In the 1990s you couldn’t turn on a country radio station and listen for an hour without hearing a song from a handful of artists. One of those lucky artists was Sammy Kershaw. Known to folks as one of the best country stylists with an uncanny ability to recall George Jones, Kershaw has released nine albums with three attaining Platinum status while three others, including The Hits: Chapter One attained Gold status. Eleven songs reached the Top 10 including “Queen of my Double Wide Trailer,” “National Working Woman’s Holiday,” “Cadillac Style,” “Haunted Heart” “Maybe Not Tonight,” and the chart topper “She Don’t Know She’s Beautiful.”
In this interview Sammy Kershaw discusses his career while also discussing his new single “Better Than I Used To Be” and his upcoming album of the same name. He’s also working on a few other projects and discusses them as well.
Matt Bjorke: So you’ve been recording hits since the early 1990s. So what’s it mean to you to still be able to have songs out on the radio?
Sammy Kershaw: Oh, good lord, man, it lets me continue to be able to do what I love to do so much. I haven’t had a hit in a long time, you know, but we’ve got this new single out, Better Than I Used To Be” and hopefully it will take off and grow some legs for us.
Matt: What have been some of the highlights of your career?
Sammy: I’ve gotten to record with George Jones, I’ve had a few platinum and gold albums and just a couple weeks ago I was inducted into the Louisiana State Hall of Fame. That was a big highlight right there. Awards and all of that stuff are really nice but when your home state recognizes you that way, that’s pretty damn cool and there are a lot of good people in there. I’ve had a lot of highlights…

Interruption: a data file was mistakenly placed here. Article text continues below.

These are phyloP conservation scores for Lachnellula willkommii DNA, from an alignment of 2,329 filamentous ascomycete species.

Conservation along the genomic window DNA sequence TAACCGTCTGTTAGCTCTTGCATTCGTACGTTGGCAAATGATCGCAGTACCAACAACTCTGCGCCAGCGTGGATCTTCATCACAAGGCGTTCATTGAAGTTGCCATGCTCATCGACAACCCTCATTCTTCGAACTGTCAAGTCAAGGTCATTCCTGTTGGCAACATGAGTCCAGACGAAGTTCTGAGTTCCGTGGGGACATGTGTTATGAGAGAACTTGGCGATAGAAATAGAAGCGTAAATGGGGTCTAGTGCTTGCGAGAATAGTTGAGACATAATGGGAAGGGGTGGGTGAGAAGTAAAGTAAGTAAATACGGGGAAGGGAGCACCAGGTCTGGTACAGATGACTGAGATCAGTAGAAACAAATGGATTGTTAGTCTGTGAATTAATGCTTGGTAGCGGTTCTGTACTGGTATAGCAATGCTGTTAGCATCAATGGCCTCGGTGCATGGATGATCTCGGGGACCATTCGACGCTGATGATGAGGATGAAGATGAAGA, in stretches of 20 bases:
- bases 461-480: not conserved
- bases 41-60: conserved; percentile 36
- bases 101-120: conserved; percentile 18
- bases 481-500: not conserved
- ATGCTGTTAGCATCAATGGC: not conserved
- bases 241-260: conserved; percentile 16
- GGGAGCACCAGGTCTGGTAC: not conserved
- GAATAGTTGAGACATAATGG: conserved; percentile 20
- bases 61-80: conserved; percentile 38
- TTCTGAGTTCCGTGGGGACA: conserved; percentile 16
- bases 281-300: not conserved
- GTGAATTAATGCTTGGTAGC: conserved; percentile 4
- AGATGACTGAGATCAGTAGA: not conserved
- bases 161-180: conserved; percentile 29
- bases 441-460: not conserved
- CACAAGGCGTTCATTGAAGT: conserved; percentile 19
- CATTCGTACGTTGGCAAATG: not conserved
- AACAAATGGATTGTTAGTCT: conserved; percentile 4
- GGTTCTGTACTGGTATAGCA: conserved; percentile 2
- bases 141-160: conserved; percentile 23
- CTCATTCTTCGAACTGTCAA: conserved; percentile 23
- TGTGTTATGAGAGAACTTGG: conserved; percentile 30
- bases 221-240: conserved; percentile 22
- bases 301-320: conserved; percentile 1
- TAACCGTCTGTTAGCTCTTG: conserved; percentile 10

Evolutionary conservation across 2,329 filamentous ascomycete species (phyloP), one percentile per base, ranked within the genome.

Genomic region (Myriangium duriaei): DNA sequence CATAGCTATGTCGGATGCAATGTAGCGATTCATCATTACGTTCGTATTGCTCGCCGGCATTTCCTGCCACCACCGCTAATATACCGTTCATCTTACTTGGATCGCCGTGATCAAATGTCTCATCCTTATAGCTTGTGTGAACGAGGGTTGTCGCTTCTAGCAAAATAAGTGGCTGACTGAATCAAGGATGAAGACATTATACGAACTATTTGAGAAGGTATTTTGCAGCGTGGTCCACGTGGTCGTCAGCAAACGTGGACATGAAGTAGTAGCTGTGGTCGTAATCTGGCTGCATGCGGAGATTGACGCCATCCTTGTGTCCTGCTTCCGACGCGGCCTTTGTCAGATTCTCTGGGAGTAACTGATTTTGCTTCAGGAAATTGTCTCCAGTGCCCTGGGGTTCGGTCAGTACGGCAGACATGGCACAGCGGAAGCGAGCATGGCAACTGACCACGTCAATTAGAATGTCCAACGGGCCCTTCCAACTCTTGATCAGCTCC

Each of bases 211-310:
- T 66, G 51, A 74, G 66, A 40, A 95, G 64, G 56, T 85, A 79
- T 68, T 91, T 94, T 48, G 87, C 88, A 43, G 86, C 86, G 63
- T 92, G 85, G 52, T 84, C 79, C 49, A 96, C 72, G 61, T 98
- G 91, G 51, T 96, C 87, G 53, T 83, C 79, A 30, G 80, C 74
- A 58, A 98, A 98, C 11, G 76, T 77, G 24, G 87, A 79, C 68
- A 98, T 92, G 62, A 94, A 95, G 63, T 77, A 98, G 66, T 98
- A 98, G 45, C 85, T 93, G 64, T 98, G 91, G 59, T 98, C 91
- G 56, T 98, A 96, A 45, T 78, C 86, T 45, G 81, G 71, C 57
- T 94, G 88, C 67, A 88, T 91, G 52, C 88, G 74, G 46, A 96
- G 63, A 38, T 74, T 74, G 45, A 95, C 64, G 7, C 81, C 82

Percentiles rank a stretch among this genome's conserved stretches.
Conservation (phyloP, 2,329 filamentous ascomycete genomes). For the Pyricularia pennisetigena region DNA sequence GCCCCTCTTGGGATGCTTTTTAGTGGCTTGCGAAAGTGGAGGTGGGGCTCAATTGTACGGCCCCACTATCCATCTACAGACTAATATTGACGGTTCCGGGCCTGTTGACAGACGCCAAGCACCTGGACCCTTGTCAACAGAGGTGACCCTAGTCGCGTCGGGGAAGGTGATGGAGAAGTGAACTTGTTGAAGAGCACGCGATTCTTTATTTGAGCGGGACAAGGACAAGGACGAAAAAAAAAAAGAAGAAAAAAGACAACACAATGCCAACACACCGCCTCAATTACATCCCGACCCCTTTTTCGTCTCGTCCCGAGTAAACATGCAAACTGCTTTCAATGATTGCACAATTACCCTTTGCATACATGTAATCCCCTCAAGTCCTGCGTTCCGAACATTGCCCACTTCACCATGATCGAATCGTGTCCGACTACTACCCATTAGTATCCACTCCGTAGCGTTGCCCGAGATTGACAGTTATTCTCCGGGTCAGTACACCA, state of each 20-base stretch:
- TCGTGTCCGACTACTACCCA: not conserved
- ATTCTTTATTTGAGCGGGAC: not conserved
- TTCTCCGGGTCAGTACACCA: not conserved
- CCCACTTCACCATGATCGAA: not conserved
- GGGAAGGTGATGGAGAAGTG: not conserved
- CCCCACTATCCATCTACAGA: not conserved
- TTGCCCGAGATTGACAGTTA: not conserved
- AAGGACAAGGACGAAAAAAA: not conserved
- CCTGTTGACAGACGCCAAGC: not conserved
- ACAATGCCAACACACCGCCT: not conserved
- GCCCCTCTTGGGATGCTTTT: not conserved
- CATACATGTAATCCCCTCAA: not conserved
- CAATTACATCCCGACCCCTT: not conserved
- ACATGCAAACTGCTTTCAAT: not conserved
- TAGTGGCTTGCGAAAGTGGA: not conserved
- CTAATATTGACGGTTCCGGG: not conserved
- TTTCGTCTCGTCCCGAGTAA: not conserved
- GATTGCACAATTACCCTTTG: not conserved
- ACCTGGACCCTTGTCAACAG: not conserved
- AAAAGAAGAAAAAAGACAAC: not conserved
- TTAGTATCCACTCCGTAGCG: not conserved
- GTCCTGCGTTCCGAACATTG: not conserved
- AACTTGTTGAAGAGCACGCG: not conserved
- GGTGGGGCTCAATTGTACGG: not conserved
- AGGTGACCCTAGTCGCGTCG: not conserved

Matt: How fun is it to you to be able to go out and perform all the hits for the fans?
Sammy: You know, a lot of times I go and listen to people and they throw a lot of other songs in their shows and it takes up all their time and they don’t do the hits. I throw some other songs into my sets but I make sure to do all the hit records because that’s what people come to see. That’s what I do plus I love the live shows, that is what I live for. I like to record the records, the videos and all of that stuff but when it comes down to it, the best part of this business is me performing live because (snaps his fingers) I get it back right there from the fans. That’s what we live for. I tour all year long; I don’t do six months on and six months off. I don’t do that. I tour right up ‘til a few days before Christmas and get back out there a couple of weeks into January and go back ‘til Christmas again.
Matt: So, in addition to being an artist you’ve worked on a cookbook. What kind of food will be found in the cook book?
Sammy: All Cajun food, from southwest Louisiana.
Matt: So it’s quite a bit of spicy food…
Sammy: Yeah that’s the thing about Cajun food. But when people think of Cajun, they often think hot but that’s a little bit of a misconception because Cajun food’s all about spice. But Yeah it’s a Cajun cookbook all along with an autobiography. So while they’re fixin’ Cajun etoufe, they can read a chapter of my life.
Matt: That’s a very good idea…
Sammy: Thank you! I was talking to a guy a while ago and he said “man, I’ve never heard of that, how’s that gonna work?” I said back “I don’t know, but we’ve gotta try it.” Some people may buy it just to read my story…
Matt: and vice-versa, some folks may want it for the recipes and they get the story or they love the story so much they cook the recipes.
Sammy: and Cajun food isn’t that hard to cook, it’s a real simple food.
Matt: You were recently in the film “Suicide Notes.” How much have you acted before?
Sammy: Well, I’ve acted a few times before this but they were small parts, and this is a small part but a friend who was in the Sopranos from New York called me up one day and said “Sammy, I’m going to do an independent film in Houston and there might be a small part for you in it.” And so I said, “well get it.” And a couple of hours later the director called and offered me the part and they asked me to write the song for the movie. Then I thought, “How in the hell do I write a song about suicide.” Then I read the script and found out it was a dark comedy and thought, I can do that, that’s a good way to go at this topic, where this guy tries and tries to commit suicide but try as he might, he can’t do it.